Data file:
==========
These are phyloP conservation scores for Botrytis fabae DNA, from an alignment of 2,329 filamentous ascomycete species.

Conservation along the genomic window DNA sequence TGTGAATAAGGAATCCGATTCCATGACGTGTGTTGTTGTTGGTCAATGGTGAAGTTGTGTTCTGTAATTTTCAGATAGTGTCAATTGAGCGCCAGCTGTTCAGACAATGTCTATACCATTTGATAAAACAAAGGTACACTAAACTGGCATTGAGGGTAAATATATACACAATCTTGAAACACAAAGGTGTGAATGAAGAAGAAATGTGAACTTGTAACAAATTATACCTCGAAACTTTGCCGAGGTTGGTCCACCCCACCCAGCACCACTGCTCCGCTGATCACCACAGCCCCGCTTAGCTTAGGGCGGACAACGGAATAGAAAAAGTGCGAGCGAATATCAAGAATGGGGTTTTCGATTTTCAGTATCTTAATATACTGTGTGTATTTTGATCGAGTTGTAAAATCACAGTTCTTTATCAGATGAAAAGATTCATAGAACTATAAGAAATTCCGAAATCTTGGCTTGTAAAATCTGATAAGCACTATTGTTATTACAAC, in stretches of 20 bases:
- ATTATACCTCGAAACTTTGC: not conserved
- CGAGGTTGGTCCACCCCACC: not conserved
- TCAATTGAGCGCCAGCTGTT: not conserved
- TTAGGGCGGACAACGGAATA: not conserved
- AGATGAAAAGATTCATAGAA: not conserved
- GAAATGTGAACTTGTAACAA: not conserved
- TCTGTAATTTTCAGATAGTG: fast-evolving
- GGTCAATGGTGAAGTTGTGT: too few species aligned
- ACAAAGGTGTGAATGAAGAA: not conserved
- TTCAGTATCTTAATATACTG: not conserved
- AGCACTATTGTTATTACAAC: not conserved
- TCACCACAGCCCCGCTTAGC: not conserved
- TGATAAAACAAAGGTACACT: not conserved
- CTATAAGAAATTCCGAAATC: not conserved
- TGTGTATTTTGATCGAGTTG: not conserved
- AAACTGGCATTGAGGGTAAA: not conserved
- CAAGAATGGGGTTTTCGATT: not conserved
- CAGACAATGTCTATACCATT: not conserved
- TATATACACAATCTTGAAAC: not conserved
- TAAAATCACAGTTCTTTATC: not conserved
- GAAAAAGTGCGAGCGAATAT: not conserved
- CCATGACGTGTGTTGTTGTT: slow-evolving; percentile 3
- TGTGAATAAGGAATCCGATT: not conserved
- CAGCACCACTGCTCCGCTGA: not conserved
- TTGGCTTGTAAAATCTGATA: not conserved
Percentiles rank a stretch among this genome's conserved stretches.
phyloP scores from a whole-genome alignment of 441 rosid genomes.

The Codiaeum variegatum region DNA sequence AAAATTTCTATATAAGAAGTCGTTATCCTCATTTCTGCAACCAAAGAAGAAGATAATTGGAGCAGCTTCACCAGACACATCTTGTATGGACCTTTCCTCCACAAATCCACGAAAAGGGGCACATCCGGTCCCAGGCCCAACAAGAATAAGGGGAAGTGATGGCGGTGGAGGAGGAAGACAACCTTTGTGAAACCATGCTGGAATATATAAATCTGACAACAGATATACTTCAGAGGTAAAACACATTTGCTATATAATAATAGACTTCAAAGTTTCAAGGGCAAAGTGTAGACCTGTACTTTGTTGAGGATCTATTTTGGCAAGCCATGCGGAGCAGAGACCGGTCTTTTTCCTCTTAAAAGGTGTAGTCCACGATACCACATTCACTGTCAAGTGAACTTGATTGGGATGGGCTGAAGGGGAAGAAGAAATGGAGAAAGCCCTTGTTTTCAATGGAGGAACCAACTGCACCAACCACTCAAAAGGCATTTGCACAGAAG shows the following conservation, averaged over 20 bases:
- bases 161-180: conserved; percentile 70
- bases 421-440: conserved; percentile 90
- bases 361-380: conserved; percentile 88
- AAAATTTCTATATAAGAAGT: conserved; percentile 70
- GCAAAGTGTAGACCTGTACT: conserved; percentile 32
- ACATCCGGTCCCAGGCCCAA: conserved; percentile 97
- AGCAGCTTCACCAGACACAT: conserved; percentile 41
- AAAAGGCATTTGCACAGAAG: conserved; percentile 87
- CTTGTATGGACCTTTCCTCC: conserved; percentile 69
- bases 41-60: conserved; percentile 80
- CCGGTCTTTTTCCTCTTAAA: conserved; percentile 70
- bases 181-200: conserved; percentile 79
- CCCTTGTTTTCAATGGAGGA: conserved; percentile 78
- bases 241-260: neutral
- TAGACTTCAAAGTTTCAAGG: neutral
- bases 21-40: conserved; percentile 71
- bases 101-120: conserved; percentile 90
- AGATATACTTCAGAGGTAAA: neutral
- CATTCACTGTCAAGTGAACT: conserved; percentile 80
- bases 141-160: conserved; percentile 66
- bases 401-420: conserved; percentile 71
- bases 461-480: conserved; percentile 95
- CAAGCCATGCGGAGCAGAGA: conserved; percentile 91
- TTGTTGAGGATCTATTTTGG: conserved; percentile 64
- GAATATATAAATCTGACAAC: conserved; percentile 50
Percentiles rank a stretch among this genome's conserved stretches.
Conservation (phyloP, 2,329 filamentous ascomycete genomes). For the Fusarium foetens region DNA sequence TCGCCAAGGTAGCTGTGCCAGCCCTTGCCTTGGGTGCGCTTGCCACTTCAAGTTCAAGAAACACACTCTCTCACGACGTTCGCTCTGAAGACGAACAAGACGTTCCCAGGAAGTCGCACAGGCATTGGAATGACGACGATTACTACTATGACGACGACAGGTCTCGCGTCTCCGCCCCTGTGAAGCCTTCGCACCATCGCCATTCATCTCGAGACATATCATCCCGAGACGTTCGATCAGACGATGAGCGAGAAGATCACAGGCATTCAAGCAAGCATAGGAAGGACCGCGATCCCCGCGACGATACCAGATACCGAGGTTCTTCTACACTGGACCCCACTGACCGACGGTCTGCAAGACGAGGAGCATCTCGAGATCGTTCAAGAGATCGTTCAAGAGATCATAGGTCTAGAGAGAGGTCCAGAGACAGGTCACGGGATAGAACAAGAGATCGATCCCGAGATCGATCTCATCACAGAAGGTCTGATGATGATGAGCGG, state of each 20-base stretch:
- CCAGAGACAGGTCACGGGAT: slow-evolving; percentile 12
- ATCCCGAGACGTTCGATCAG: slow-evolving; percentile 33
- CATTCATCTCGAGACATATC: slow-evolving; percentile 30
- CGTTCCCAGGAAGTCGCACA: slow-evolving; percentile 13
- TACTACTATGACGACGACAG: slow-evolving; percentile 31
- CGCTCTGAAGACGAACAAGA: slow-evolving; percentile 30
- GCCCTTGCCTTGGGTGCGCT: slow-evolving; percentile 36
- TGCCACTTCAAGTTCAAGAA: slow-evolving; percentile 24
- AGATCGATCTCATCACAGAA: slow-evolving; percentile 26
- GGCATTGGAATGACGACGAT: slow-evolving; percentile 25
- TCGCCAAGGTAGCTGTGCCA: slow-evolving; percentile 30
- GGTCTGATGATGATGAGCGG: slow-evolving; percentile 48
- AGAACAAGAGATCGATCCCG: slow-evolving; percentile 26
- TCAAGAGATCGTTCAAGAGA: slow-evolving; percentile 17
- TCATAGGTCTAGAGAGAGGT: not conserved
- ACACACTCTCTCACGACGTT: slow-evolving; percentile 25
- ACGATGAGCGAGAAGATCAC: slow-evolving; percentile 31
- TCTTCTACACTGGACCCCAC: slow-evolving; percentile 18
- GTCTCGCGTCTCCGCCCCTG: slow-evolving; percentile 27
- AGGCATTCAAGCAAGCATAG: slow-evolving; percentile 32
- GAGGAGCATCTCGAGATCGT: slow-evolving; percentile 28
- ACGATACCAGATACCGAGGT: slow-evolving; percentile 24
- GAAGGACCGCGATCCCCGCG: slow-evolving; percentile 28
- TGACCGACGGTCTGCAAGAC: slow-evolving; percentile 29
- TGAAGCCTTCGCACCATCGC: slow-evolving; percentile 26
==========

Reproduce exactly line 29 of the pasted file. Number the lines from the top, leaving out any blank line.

phyloP scores from a whole-genome alignment of 441 rosid genomes.